The increasingly fierce race to replace British Prime Minister Johnson narrows to four

  • Sunak stays ahead in third round of voting
  • Tom Tugendhat eliminated from race to replace Johnson
  • Fear the race will leave the party divided

LONDON, July 18 (Reuters) – Britain’s former finance minister Rishi Sunak maintained his lead in the race to become Britain’s next prime minister on Monday as another hopeful was eliminated, leaving four candidates one more race fiercer to replace Boris Johnson.

Sunak won 115 votes in the Conservative lawmakers’ third round of voting on Monday, ahead of former Defense Secretary Penny Mordaunt with 82 votes and Foreign Secretary Liz Truss with 71 votes.

Since Johnson announced he would step down earlier this month after his scandal-ridden administration lost the support of many members of his ruling Conservative Party, the race to replace him has taken an ugly turn, with several contenders going after favorite Sunak.

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He has been criticized on everything from his record in government to his wife’s wealth by those vying to qualify for a runoff between the last two candidates, with Foreign Secretary Truss and Mordaunt, currently a junior minister for Commerce, its most likely adversaries.

Foreign Affairs Committee Chairman Tom Tugendhat, a former soldier and Johnson critic who has never played a role in government, was knocked out of the leadership race on Monday after receiving the fewest votes with 31.

Former equality minister Kemi Badenoch came fourth in the poll with 58 votes.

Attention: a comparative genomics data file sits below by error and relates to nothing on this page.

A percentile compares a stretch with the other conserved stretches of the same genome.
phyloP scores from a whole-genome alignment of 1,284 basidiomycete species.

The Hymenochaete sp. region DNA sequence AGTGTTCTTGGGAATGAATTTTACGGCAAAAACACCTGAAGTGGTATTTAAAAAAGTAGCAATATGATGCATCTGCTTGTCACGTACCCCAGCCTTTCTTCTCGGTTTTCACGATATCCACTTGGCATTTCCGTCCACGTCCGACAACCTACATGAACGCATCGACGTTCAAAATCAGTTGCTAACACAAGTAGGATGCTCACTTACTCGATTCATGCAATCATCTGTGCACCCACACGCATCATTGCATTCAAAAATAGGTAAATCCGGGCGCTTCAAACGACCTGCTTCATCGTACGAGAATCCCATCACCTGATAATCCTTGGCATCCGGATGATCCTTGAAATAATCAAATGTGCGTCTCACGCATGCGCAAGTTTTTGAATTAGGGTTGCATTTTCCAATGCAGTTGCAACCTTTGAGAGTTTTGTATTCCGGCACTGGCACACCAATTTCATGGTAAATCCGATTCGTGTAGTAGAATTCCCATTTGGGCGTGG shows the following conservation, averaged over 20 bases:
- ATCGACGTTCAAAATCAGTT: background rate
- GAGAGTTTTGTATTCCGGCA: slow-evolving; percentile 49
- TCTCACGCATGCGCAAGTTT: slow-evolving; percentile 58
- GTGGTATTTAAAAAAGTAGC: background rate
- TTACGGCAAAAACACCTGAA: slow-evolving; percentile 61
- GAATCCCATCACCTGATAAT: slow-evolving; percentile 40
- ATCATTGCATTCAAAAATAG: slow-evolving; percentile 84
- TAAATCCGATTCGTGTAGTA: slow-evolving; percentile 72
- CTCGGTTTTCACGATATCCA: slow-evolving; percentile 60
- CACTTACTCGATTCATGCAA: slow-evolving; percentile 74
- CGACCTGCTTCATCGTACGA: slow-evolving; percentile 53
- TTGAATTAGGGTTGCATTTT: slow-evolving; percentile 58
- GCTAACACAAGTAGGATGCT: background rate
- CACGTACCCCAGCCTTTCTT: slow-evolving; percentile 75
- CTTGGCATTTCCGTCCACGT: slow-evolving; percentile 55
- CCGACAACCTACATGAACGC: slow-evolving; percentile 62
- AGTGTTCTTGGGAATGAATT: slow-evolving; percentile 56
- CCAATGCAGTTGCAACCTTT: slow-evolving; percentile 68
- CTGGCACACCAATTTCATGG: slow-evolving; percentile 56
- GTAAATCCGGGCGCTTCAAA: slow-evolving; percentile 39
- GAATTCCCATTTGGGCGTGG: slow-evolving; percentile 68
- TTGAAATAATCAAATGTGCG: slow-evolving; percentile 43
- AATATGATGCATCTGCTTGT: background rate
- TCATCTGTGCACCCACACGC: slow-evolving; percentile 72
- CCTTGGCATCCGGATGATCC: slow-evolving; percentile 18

The ruling Conservative Party’s 358 lawmakers will narrow the field to the bottom two this week, each time eliminating the candidate with the fewest votes. The results of the next ballot are expected on Tuesday at 14:00 GMT.

A new Prime Minister will then be announced on September 5, after the 200,000 members of the Conservative Party vote by mail over the summer.


The race centered on promises or non-commitments to cut taxes, at a time when Britain’s economy is plagued by runaway inflation, high debt and weak growth that have left people with the tightest strain on their finances in decades.

Truss has also come under fire for saying she would change the Bank of England’s mandate. Read more

In a televised debate on Sunday, the candidates slammed their records, and Truss and Sunak pulled out of a third debate scheduled for Tuesday, amid concerns the Tories had candidates attacking their party colleagues. Read more

“The nature of the Conservative Party is to have vigorous debate and then merge once a new leader is chosen. I have no doubt it will be the same on this occasion,” the former told Reuters. Conservative Minister David Jones.

Sunak extended her lead over Mordaunt, who lost support and recorded one less vote than she had in the second round.

Bookmaker Ladbrokes said on Monday that Truss, who had won seven more votes in the third round than in the second round, was now the second favorite, ahead of Mordaunt but behind Sunak.

Truss’s campaign tried to bolster their argument for lower taxes by citing a report by the Center for Economic and Business Research, a private sector think tank, showing there was more room to manoeuvre. through higher tax revenues.

But a senior Bank of England official, Michael Saunders, pushed back on his suggestion that the government should set a “clear direction” for monetary policy, saying it was best to leave the fundamentals of the UK framework untouched. Read more

“The government is not very clear on the direction of monetary policy,” Saunders, one of nine members of the monetary policy committee responsible for setting interest rates, said at a Resolution event. Foundation in London.

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Reporting by Elizabeth Piper, Kylie MacLellan, Alistair Smout, David Milliken and Andy Bruce, Editing by Hugh Lawson, William James and Toby Chopra

Our standards: The Thomson Reuters Trust Principles.

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Edward L. Robinett